We're stuck with an industry that's so grossly inward looking, so limited, so fixated on simplicity and locality, so thin and so myopic we can't even make an impact right across the borders - leave alone continentwide.
After all these years, our acts, our industry and our talents have refused to hatch a dominant plan that makes them not just local artists but continental supernovae.
All this years, our talents have watched new acts from elsewhere come and take over their own industry.
We've allowed Tanzanian acts come and ravage our own soil, come and own our own spaces, steal our own fans, dominate our own airwaves and crow like royal cockerels in our own musical neighborhoods.
Our industry has been intimidated and swept clean - our best acts have been silenced and compromised as we continue churning out stuff of Bahati's insipid calibre.
Stuff that cannot even compete with the lowest of Sudanese upstarts in downtown Juba.
Nigerian music star Tiwa Savage Photo/Youtube
For instance, who is our Yemi Alade? Our Tiwa Savage? Our Vanessa Mdee? Our Di'ja? Who among our female artists?
And please don't even get me started on Akothee.... We all know we can do better. In fact, should do better.
What if (God forbid) Sauti Sol were to break up? Or move to Holland to start families and never have to sing again... Who would be left round to still fly our flag high? Who would always shine for us at those international award ceremonies? Would we even have an industry to talk of in the first place?
Suppose Sauti Sol were to retire and Fancy Fingers was forced to hang up his guitar? Who would still shine bright for us? For our little, ravaged country? Heck, who would we even send to the State House to entertain our dignified guests? Bahati? Again? Lord please.
The only Awards our local artist still look forward to and lust after are our locally assembled Awards that are normally so obscenely rigged,so noisy and marred in sophomoric beefs no one takes them seriously any more.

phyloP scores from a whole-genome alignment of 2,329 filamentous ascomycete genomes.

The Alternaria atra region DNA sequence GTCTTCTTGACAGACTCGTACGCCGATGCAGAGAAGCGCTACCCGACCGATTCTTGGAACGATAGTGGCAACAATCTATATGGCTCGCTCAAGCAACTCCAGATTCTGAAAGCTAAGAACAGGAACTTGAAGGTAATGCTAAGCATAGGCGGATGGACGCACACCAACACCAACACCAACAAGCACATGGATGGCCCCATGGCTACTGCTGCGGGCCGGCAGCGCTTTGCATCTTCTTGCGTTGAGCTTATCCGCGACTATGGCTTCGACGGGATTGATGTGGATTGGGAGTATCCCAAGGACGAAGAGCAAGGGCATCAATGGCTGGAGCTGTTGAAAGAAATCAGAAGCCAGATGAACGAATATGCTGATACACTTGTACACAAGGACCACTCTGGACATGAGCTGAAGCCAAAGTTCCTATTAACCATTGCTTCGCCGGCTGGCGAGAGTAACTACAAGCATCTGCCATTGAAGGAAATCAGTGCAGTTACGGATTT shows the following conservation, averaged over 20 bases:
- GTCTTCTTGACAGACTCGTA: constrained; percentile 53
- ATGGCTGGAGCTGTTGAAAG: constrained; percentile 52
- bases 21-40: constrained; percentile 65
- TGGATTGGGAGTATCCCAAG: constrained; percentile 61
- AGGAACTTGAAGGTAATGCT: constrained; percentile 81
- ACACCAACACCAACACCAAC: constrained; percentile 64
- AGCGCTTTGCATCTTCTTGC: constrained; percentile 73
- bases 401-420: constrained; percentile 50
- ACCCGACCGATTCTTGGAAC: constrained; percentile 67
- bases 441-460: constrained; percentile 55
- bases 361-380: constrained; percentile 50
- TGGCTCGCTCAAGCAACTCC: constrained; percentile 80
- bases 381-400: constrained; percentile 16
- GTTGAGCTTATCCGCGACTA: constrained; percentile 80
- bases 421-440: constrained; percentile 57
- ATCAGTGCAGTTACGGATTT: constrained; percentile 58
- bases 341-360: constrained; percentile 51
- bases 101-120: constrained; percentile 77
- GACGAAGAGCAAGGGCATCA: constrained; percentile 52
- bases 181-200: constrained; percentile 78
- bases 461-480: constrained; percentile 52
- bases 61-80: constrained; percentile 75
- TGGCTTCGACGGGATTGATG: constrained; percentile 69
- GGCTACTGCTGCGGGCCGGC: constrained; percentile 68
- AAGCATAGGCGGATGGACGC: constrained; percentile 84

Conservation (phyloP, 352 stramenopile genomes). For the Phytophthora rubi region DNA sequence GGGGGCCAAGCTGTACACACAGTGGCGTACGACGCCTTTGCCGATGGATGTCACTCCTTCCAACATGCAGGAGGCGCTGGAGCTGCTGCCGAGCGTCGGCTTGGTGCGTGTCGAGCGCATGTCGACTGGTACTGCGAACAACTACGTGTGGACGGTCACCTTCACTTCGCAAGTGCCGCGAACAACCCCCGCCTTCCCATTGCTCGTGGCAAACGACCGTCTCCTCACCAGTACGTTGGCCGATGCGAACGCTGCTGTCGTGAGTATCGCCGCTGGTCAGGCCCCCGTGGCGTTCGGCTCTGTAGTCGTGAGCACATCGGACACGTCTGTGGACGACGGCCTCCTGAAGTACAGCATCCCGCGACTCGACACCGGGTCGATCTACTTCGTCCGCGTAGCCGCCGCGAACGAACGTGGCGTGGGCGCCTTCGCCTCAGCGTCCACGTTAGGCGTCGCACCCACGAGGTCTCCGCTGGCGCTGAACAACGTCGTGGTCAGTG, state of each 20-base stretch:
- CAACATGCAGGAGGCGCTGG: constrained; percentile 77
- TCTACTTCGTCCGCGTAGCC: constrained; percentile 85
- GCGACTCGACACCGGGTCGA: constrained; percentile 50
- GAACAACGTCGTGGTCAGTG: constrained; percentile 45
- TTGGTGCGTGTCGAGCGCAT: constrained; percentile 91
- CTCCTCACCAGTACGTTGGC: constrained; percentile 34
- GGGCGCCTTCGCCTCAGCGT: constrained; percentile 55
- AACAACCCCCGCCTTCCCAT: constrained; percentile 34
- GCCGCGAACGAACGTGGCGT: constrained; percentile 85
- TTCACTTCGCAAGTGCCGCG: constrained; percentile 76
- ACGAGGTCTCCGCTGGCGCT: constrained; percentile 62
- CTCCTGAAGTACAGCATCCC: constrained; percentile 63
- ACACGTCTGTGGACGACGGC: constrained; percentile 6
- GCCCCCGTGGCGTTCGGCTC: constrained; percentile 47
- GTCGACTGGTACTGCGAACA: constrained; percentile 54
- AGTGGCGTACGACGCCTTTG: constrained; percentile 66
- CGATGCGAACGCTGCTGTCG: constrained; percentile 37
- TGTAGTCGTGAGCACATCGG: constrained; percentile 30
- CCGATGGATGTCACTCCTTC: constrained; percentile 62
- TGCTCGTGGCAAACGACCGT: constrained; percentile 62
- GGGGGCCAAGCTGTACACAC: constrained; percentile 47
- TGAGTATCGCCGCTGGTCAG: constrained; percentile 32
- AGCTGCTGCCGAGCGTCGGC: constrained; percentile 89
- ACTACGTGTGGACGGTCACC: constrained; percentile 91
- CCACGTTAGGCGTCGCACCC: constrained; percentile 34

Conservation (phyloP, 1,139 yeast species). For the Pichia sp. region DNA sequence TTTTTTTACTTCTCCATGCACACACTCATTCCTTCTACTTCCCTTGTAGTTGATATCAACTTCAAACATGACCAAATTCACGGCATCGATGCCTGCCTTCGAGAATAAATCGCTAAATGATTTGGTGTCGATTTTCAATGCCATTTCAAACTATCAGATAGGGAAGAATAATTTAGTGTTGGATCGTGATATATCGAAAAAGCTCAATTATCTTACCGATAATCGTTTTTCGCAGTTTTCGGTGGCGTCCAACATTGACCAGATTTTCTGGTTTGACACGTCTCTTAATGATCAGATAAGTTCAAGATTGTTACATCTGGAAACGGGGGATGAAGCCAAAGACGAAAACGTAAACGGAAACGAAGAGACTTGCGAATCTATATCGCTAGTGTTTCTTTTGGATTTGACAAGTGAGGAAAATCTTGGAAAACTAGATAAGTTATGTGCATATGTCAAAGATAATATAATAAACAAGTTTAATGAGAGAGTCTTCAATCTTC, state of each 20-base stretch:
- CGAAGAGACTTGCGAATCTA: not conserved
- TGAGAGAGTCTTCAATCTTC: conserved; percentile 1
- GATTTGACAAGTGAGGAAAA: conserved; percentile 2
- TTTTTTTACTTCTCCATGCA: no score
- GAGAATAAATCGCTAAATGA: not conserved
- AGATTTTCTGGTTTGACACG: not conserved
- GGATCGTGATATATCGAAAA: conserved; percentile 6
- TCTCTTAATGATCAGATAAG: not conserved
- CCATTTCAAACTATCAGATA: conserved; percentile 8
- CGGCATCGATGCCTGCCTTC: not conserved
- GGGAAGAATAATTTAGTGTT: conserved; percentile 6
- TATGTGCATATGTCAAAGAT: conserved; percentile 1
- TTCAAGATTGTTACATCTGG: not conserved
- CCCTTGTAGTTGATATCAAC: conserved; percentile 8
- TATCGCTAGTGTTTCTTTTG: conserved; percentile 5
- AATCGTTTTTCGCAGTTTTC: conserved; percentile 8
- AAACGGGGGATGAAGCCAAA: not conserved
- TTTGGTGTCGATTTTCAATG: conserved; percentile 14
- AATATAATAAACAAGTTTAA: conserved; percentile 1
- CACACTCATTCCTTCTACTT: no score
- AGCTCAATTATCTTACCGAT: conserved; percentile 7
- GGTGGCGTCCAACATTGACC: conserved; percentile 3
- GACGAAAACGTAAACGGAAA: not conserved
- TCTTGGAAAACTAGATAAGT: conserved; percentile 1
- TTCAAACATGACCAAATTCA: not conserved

Actually,we don't even have Awards outside of the Gospel realm.
That's an industry that has died so much, crumbled so much, hurt so deep, I cringe at the very thought of it.
It's time we let Sauti Sol rest and time we helped them shine on our behalf too.
One boy band cannot be the dominant sound of the nation for half a decade. One boyband cannot continue being the synonym to Kenyan Music for the next half a decade.
And one boy band cannot continue being the face of the crumbling industry for the next generation. Sauti Sol, like the Maasais and the Lions and the Savanah, has become the other face of Kenya.
And yet we have tons and tons of artists who hit the studio daily. And release new 'songs' daily.
If only these new singles had a more crossover appeal, if only these songs didn't just confine their sound to the Nairobi City borders, if only our artists cared more than just the occasional concert at a William Ruto event, if only our talents had better songwriters, better visions, better management, better drive and if only we didn't just do songs to get people all sweaty and sticky at crammed house parties in Buru Buru.
But as the rest of Africa (and Sauti Sol) continues sweeping away the continent, bagging award after award, driving markets wild and even getting nods from international music channels, the rest of our industry players will continue churning out baby class rhymes, house party anthems, William Ruto tunes and dreary, Jesus-ish mumblings for a half-drunk, half-broke Christian audience.
Kill the remaining part of the industry already. And I'll announce the funeral - it's this Friday.
Name a cemetery and I'll be there!